What explains The Economist‘s fascination with ethanol? In this week’s issue, Britain’s leading current-affairs magazine has published an extended article on “Green America: Waking up and catching up.” Although most of the article actually talks about other energy sources besides ethanol, and about state-level efforts to encourage energy conservation and reduce emissions of greenhouse gases, the photo editors chose to illustrate it with pictures of ethanol, ethanol, ethanol.
There are three in the print edition. One shows an ethanol plant (with the obligatory corn stalks in the foreground), another the Gubernator standing in front of a flex-fuel gas-hog (emblazoned with “live green, go yellow”), and a third the famous billboard (“Who would you rather buy your gas from [an American farmer or an Arab sheik]?”) supporting a statewide ethanol standard in Missouri. Energy conservation is hard to photograph, I realize, but with a little imagination The Economist could have found some pictures, say, of people riding bicycles or installing solar water heaters, or of a hand turning down a thermostat.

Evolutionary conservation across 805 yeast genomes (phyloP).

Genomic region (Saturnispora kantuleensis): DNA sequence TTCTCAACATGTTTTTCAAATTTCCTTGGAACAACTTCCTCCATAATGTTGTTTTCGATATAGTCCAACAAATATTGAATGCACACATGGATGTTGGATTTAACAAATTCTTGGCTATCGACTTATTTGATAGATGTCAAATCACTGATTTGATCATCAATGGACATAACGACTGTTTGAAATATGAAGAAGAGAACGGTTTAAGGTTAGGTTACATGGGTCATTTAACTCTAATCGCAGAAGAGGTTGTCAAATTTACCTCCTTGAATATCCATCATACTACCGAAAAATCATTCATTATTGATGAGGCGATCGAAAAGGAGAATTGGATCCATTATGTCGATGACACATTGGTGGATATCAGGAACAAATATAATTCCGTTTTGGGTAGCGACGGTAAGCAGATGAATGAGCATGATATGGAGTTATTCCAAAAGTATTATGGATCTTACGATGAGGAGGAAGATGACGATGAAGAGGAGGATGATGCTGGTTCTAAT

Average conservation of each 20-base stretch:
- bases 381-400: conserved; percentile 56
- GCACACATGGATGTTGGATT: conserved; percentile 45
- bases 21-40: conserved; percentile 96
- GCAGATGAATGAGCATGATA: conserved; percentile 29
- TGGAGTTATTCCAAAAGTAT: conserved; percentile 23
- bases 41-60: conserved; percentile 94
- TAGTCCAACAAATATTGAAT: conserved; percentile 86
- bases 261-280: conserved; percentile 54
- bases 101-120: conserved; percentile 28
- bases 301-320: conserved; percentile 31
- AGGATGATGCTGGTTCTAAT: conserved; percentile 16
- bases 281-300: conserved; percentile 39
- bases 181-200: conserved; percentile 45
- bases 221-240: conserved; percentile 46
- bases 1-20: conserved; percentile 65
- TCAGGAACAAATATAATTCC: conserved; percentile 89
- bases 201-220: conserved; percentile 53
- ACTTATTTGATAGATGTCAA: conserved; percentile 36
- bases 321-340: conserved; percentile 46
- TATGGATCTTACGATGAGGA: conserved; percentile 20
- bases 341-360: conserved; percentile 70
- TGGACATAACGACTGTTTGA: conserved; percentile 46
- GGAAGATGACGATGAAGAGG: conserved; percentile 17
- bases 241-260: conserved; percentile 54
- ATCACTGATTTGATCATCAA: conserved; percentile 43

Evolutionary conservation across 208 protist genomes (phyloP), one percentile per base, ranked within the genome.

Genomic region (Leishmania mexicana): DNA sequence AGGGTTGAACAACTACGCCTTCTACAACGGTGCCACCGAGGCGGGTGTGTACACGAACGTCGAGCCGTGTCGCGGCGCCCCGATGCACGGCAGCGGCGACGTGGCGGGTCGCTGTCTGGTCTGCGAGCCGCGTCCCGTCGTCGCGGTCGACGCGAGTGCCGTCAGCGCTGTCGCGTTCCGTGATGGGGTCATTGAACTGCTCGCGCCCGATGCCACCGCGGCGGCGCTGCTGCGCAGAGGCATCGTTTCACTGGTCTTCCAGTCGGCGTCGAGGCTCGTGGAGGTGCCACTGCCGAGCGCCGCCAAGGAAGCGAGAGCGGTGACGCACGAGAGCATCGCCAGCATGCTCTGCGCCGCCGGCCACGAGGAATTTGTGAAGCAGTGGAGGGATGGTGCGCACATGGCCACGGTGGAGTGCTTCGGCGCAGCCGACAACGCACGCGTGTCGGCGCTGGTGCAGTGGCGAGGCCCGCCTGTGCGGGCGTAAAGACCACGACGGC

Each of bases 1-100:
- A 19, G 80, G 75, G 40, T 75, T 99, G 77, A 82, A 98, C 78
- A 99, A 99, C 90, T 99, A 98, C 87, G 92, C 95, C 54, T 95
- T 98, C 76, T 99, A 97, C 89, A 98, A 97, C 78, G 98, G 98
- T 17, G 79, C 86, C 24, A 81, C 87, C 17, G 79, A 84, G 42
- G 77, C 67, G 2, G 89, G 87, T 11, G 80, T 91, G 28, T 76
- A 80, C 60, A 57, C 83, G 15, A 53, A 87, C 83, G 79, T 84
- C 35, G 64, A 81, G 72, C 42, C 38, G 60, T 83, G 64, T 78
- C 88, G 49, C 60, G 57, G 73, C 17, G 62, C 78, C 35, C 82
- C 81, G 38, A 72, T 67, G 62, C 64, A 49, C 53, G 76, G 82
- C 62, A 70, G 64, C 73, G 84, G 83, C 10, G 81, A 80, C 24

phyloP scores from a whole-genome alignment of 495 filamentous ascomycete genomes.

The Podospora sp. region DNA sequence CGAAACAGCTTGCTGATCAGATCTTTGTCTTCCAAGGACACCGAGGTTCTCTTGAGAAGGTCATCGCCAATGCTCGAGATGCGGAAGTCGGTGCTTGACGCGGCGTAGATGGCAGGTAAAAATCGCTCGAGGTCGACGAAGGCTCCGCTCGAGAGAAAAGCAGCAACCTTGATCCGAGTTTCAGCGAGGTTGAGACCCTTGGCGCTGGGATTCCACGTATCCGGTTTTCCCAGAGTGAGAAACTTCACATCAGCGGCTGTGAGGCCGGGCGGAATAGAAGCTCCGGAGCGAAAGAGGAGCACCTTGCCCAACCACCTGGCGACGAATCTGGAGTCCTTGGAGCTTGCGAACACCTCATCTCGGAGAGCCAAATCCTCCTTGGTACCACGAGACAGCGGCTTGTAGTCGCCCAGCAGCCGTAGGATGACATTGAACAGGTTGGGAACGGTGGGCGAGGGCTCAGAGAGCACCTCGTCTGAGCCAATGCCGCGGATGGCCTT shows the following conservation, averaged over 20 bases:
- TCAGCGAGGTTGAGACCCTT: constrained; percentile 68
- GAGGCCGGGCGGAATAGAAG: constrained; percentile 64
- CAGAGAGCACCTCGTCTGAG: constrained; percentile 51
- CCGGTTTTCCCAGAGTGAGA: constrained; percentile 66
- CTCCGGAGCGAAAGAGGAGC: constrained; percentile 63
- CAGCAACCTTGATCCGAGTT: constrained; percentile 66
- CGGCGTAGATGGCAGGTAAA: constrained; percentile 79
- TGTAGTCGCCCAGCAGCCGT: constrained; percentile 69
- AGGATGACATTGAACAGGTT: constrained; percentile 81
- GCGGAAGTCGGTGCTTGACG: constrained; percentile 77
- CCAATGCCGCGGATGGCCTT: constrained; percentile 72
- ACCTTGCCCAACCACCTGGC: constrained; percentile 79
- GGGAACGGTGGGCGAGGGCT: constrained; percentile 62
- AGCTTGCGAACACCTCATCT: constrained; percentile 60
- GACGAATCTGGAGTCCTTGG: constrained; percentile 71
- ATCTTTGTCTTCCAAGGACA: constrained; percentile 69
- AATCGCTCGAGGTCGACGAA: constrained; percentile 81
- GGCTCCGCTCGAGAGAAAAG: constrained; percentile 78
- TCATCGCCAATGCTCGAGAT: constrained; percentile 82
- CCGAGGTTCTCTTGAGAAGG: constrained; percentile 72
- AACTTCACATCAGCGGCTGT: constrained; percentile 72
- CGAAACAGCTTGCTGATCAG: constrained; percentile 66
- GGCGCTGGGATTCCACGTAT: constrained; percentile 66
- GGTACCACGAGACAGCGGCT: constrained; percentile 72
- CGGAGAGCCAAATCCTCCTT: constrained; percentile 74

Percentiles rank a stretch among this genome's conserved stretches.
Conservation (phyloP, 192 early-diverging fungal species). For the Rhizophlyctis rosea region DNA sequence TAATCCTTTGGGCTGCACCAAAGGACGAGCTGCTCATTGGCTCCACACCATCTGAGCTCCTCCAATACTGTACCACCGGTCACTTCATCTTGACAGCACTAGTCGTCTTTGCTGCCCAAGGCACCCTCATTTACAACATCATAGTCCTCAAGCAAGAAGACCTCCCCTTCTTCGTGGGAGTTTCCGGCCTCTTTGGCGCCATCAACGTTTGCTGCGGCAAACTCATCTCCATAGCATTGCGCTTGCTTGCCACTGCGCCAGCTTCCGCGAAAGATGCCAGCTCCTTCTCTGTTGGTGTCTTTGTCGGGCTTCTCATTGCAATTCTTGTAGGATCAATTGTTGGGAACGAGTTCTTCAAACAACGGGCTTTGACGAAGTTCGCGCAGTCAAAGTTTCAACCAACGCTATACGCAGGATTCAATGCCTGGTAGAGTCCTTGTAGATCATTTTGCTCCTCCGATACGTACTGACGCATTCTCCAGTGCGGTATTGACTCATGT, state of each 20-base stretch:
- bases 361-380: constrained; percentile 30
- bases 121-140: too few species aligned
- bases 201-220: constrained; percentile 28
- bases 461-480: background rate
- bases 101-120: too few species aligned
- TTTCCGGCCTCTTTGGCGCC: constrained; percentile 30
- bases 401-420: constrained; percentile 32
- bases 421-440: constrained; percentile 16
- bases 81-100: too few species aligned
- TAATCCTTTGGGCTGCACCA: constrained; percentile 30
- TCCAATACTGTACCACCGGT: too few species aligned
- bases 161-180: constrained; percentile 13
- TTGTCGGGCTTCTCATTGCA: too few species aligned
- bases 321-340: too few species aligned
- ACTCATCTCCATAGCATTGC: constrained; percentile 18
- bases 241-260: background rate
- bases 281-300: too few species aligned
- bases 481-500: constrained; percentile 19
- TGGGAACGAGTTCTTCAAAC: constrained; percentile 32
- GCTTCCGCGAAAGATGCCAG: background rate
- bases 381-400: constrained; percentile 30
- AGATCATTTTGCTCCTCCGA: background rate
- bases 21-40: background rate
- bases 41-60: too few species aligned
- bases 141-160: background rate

If The Economist‘s persistent equating of “green energy” with ethanol bugs you as too narrowly focused, I encourage you to write a short letter to its editor (email@example.com). It is unlikely the magazine will print it, but if they receive enough such letters they might sit up and take notice.